the fairfax county ques

the fairfax county ques

Although there existed a number of graduate chapters of Omega Psi Phi Fraternity, Inc., throughout the Washington D.C. Metropolitan area, several visionary brothers in August 1980, understood the need for another graduate chapter strictly devoted to serving the needs of Fairfax County, Virginia. Spearheading the effort to establish this new chapter was Brother James F. Jenkins, an Omega Man for more than 30 years. Assisting Brother Jenkins were Brothers Isaiah E. Barnwell, Jr. and Connie A. Brown, lifetime members with over 30 years of service between them.After a few months of negotiation and coordination with officials of the Fraternity’s Third District and National Headquarters, thirteen petitioning brothers drafted a letter to the Supreme Council on November 12, 1980. The letter entitled: “Justification for a Graduate Chapter in Fairfax County, Virginia.” stated:

“The diverse demography of Northern Virginia argues persuasively for a chapter devoted exclusively to the dynamics of Fairfax County. There are more than 100 Omega men known to be residing in Fairfax County who are not affiliated with any chapter. We, the petitioning brothers, intend to initiate a serious effort to reclaim such brothers. In our view and in order for the work of Omega to go forward in the 1980s, a graduate chapter for Fairfax County is not only desirable, but most fitting and appropriate. Confident that we have met the requisite Fraternity Constitutional stipulations for petitioning a new graduate chapter, we request that the Supreme Council grant this charter expeditiously in order for the concerned brothers in Fairfax County, to begin to advance the cause of Omega on January 1, 1981 or as soon thereafter as possible.”

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community service is our passion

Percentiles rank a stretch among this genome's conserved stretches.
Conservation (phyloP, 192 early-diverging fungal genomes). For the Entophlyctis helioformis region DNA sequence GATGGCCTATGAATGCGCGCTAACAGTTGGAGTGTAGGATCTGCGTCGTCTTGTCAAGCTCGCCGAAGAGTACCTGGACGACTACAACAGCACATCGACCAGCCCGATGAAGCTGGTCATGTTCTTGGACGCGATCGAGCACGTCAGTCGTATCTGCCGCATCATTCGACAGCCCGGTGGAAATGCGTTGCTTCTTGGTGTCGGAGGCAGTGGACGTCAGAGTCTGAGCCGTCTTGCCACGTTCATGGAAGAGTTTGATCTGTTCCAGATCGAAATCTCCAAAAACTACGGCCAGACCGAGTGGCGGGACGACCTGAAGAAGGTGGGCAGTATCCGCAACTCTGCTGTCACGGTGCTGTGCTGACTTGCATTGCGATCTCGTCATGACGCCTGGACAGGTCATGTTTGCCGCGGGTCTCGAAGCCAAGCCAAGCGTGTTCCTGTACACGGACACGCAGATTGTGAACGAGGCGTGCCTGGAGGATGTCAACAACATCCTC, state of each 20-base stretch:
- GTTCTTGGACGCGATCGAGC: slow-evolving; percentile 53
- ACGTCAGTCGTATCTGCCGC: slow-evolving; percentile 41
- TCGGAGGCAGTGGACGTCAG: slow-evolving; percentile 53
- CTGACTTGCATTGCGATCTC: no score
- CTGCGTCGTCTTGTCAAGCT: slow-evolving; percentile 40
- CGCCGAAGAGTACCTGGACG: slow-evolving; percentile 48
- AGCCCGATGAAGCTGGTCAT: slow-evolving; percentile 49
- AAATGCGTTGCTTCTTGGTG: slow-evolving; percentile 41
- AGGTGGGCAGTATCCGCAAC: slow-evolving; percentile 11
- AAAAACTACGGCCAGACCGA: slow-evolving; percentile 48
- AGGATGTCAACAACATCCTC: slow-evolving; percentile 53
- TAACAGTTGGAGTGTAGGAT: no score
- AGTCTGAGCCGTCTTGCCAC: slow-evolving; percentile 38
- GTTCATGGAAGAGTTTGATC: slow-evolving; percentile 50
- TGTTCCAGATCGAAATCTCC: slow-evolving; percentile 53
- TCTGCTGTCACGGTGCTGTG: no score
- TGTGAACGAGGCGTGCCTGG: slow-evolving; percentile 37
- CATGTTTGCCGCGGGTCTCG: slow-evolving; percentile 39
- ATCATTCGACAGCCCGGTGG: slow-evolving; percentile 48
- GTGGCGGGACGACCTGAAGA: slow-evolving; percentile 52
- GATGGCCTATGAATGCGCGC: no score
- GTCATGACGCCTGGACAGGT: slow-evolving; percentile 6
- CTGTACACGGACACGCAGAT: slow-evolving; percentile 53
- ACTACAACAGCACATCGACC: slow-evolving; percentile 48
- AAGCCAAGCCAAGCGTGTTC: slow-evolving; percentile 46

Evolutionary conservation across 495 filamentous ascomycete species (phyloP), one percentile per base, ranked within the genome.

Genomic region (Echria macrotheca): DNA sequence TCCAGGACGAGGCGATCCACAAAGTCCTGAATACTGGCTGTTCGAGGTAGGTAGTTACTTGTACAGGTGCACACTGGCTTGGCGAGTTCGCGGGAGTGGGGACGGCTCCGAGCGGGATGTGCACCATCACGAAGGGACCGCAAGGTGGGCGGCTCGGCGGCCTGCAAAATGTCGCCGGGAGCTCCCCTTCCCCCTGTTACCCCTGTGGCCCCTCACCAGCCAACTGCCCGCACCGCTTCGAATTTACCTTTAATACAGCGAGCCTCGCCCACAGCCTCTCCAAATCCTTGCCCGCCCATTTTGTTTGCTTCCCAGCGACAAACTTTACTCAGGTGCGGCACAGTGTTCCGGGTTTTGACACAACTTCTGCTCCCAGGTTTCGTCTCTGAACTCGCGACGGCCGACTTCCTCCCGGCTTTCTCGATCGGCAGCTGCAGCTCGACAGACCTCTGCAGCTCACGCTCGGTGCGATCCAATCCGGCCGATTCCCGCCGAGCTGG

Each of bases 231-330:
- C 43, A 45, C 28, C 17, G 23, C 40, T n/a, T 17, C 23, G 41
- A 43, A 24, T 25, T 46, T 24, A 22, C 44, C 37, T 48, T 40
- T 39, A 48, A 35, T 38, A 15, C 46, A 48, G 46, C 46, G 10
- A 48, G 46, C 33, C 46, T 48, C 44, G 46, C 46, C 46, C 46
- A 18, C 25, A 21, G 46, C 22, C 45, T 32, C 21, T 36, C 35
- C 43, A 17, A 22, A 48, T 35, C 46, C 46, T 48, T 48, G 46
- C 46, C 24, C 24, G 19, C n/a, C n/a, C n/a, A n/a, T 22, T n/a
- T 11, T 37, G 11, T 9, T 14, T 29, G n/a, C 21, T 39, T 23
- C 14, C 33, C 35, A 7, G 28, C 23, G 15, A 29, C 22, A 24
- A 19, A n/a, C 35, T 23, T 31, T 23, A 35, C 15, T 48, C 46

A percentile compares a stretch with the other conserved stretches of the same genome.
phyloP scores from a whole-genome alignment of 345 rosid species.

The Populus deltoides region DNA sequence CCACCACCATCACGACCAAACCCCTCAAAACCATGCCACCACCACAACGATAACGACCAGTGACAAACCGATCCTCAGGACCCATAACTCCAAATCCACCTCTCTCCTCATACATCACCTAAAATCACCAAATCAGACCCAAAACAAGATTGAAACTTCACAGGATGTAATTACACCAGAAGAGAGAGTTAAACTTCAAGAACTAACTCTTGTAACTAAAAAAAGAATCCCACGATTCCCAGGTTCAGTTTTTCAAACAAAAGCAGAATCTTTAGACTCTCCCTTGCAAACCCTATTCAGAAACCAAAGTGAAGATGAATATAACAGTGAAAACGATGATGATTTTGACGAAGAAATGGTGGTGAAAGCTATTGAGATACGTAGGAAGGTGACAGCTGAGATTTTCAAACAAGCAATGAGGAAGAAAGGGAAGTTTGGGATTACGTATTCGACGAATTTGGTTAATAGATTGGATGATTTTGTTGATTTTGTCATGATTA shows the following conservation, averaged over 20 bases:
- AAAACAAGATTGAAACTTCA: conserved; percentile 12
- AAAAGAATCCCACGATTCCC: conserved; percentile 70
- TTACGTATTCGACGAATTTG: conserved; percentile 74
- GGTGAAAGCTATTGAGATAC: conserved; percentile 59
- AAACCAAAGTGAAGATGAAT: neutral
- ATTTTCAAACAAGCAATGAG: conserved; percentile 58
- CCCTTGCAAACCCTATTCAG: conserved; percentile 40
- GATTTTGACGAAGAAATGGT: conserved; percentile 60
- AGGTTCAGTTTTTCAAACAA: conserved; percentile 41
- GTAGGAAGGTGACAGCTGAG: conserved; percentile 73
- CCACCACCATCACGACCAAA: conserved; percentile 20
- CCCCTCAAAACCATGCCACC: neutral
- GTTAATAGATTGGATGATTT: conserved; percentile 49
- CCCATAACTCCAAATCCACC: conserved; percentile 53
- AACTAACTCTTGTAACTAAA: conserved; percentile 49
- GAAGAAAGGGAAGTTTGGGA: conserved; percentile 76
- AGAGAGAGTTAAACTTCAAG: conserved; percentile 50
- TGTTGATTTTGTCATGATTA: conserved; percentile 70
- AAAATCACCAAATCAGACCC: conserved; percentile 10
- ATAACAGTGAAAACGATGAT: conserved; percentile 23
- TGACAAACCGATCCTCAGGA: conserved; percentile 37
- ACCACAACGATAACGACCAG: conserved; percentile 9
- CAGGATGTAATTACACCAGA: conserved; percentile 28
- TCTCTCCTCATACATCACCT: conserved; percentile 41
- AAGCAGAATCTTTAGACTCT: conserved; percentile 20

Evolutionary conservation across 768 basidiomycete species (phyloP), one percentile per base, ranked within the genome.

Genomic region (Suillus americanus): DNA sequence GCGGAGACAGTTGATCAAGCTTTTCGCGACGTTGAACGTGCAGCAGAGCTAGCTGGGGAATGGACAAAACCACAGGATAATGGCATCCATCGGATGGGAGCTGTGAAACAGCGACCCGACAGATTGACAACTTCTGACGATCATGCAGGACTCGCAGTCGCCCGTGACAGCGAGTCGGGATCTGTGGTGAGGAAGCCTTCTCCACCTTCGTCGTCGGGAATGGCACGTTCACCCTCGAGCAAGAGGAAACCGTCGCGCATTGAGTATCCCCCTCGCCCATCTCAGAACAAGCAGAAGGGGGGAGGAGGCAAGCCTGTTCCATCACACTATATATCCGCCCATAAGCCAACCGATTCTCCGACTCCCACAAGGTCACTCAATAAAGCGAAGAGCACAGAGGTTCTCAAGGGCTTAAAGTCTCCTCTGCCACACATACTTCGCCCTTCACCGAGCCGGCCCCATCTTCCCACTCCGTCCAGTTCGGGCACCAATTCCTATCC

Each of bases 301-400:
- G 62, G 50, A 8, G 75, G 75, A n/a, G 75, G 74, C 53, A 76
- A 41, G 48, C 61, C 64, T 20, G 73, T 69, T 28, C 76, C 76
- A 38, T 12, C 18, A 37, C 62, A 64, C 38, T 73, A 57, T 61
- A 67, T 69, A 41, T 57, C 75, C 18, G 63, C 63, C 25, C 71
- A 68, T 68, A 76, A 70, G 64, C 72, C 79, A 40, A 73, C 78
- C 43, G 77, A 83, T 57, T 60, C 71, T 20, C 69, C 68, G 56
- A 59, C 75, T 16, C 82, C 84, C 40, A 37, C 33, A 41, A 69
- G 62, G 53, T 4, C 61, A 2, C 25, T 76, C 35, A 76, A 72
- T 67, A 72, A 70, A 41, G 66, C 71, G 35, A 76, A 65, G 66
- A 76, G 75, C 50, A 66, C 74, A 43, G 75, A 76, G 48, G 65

community service is our passion

Psi Alpha Alpha is committed in providing a consistent focus on community service in Fairfax County, Virginia. Our efforts are deeply rooted in the foundation of our illustrious organization’s four cardinal principles of Manhood, Scholarship, Perseverance, and Uplift. Each of the principles can be found woven into our social action outreach efforts throughout the community. Programs such as Reading for Success, I Believe I Can Fly, Juneteenth Celebration, Adopt-A-Highway, food bank, and the Grandfather’s program to name just a few, each have a rightful place amongst those community actions that the chapter is extremely proud of. It will remain important that that Psi Alpha Alpha will continue to maximize the benefit of the resources we have at our disposal. The sustained and effective use of our collective resources is critical to the success of our community, those less fortunate, and our posterity.

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friendship is essential to the soul

friendship is essential to the soul

November 17, 1911 is a day that will have an everlasting impact on millions of people each year. This day marked the creation of an organization that has, is, and will contribute enormously to the advancement and development of many great people. It all started in the Science Hall of Howard University. Edgar A. Love, Oscar J. Cooper, and Frank Coleman gave birth to Omega Psi Phi Fraternity. These three students under the watchful eye of Professor Ernest E. Just initiated Omega Psi Phi Fraternity. From the initials of the Greek phrase meaning “friendship is essential to the soul,” the name Omega Psi Phi was derived. The phrase was selected as the motto. MANHOOD, SCHOLARSHIP, PERSEVERANCE and UPLIFT were adopted as cardinal principles. A decision was made regarding the design for the pin and emblem, and thus ended the first meeting of the Omega Psi Phi Fraternity. On December 15, 1911, Alpha Chapter was organized.

In 1949, the first National Headquarters Building at 107 Rhode Island Avenue, N.W., Washington, D.C. was purchased. In 1964, the new National Headquarters Building was dedicated. The building was a dream come true and was the first building of its type to be built by a black fraternity. Founders Love, Cooper and Coleman participated in the ceremonies. The name was later changed to the International Headquarters. It is located at 2714 Georgia Avenue, N.W., Washington, D.C. 20001. November 16, 1975, an impressive granite monument was dedicated to the memory of the four founders. The monument is just a few feet away from Thirkield Hall, the site of Omega’s birth place on the Howard University Campus.

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